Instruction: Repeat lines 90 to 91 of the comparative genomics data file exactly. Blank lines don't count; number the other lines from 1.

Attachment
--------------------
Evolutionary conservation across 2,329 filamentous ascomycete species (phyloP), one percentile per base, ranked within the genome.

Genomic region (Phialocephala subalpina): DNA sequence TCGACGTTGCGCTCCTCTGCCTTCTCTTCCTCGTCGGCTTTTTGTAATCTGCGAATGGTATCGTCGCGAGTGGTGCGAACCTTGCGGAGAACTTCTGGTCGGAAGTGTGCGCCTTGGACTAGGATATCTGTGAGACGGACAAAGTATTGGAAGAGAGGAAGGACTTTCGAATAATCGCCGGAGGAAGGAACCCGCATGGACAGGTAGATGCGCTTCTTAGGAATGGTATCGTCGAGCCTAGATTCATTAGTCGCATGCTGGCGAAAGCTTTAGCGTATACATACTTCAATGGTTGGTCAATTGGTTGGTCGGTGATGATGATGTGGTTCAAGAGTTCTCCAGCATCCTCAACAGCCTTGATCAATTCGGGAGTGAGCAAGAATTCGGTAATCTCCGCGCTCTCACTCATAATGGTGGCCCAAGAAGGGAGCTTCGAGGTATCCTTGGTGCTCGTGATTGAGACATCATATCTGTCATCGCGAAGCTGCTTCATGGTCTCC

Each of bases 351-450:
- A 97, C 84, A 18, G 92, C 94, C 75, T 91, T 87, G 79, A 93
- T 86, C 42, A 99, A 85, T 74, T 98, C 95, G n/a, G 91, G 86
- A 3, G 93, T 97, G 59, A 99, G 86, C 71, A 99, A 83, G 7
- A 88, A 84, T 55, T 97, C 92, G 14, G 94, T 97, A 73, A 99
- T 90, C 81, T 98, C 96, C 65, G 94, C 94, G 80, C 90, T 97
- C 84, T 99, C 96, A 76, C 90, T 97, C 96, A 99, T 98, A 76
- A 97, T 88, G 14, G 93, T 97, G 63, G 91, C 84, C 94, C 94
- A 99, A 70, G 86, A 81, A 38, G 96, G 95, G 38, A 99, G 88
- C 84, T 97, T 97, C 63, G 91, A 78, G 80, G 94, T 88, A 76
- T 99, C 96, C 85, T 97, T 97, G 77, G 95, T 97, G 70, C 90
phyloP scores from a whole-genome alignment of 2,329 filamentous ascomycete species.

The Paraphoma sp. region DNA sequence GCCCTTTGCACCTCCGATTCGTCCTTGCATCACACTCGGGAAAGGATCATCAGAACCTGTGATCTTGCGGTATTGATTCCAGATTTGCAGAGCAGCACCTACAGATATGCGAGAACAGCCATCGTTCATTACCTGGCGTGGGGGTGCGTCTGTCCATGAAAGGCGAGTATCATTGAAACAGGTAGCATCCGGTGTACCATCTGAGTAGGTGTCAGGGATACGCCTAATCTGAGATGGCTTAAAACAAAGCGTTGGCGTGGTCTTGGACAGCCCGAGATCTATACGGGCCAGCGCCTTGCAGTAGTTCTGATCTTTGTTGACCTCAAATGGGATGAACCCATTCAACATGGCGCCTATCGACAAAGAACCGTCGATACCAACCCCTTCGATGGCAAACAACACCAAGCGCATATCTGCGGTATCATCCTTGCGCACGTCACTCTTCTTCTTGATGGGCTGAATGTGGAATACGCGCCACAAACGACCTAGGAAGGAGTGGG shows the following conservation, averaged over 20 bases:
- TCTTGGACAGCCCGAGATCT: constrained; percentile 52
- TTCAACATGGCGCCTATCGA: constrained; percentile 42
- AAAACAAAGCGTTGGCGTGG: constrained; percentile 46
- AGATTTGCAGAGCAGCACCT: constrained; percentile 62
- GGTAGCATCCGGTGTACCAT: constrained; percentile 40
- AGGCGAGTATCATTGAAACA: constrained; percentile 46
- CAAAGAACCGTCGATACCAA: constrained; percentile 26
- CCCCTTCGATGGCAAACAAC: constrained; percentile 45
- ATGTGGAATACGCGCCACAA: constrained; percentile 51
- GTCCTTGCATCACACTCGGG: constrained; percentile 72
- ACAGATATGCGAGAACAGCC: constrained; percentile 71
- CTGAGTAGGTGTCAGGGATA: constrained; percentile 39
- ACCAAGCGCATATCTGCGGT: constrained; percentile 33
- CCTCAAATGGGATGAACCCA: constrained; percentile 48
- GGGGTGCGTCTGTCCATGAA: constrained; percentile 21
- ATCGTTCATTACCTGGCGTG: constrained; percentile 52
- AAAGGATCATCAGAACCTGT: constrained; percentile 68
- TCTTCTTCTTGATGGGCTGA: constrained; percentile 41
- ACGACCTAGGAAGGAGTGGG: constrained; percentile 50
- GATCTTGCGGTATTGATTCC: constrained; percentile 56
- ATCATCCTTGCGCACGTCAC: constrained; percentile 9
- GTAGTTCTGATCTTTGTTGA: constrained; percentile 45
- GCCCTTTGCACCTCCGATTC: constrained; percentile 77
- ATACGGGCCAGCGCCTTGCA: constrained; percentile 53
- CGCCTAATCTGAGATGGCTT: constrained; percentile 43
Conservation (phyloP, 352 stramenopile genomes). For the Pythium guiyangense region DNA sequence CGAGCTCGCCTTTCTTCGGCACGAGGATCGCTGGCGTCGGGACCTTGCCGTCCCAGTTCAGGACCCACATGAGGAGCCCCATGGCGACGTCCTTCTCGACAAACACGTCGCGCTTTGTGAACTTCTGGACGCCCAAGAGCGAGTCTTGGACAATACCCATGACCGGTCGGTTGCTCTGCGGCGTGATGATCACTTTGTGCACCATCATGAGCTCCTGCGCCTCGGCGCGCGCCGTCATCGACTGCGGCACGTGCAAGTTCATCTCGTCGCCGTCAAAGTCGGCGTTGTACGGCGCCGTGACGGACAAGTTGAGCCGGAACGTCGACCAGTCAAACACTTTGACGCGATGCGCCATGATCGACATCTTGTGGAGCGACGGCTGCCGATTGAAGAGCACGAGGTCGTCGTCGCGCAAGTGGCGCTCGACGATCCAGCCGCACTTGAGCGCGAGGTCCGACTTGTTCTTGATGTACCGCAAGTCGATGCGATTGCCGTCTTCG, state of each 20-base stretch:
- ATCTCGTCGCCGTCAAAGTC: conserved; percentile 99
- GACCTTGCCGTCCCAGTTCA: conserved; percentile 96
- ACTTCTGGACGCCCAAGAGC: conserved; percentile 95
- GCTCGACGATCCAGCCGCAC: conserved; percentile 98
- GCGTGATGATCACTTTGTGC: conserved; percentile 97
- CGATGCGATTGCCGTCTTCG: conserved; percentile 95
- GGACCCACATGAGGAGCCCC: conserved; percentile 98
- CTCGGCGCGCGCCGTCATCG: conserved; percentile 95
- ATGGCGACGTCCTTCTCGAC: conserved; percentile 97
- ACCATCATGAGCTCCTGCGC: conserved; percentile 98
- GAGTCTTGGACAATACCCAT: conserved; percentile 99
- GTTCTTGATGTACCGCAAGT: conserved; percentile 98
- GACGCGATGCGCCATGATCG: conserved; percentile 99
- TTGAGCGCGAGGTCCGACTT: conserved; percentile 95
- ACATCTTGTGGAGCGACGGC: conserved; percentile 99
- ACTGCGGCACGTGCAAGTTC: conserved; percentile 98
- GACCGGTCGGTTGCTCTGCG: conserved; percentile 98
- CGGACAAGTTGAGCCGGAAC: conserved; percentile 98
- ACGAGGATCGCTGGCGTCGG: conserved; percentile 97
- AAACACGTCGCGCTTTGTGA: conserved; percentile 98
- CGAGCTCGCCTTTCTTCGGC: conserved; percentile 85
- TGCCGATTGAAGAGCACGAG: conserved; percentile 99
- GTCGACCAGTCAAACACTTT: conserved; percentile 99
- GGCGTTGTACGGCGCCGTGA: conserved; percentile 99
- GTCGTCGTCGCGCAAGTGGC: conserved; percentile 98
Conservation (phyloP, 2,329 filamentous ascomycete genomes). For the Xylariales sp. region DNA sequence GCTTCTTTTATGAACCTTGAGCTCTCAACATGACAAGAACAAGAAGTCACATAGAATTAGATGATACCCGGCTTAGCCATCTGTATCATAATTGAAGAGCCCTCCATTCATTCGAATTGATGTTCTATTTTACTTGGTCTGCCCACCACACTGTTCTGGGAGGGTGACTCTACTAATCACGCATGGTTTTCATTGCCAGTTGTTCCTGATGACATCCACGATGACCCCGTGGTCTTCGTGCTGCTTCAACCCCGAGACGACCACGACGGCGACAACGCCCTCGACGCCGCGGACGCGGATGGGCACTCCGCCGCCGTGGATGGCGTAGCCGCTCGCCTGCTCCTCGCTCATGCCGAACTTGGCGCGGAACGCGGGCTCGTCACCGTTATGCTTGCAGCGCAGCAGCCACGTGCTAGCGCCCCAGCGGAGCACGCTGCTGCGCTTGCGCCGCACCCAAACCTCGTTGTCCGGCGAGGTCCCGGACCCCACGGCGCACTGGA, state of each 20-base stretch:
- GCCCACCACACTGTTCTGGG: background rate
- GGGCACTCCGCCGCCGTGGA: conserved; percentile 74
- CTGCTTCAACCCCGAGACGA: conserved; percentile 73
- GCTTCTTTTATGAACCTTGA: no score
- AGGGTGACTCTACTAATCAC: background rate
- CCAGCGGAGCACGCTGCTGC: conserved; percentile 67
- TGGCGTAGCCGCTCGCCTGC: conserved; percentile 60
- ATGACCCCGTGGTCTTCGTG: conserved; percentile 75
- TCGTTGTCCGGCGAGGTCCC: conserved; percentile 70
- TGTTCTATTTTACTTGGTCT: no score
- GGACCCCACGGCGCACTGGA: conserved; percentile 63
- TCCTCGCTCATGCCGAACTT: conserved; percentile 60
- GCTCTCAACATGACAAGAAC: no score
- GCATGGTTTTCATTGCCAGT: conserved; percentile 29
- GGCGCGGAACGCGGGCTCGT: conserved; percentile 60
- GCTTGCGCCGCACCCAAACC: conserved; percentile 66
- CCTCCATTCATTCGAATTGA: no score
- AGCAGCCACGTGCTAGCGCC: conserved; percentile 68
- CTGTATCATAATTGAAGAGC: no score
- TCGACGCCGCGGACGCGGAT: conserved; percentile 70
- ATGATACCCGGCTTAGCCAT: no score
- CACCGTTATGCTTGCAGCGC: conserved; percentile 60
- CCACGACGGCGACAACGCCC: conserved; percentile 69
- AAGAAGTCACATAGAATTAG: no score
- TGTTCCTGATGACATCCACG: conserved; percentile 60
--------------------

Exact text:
- CCACGACGGCGACAACGCCC: conserved; percentile 69
- AAGAAGTCACATAGAATTAG: no score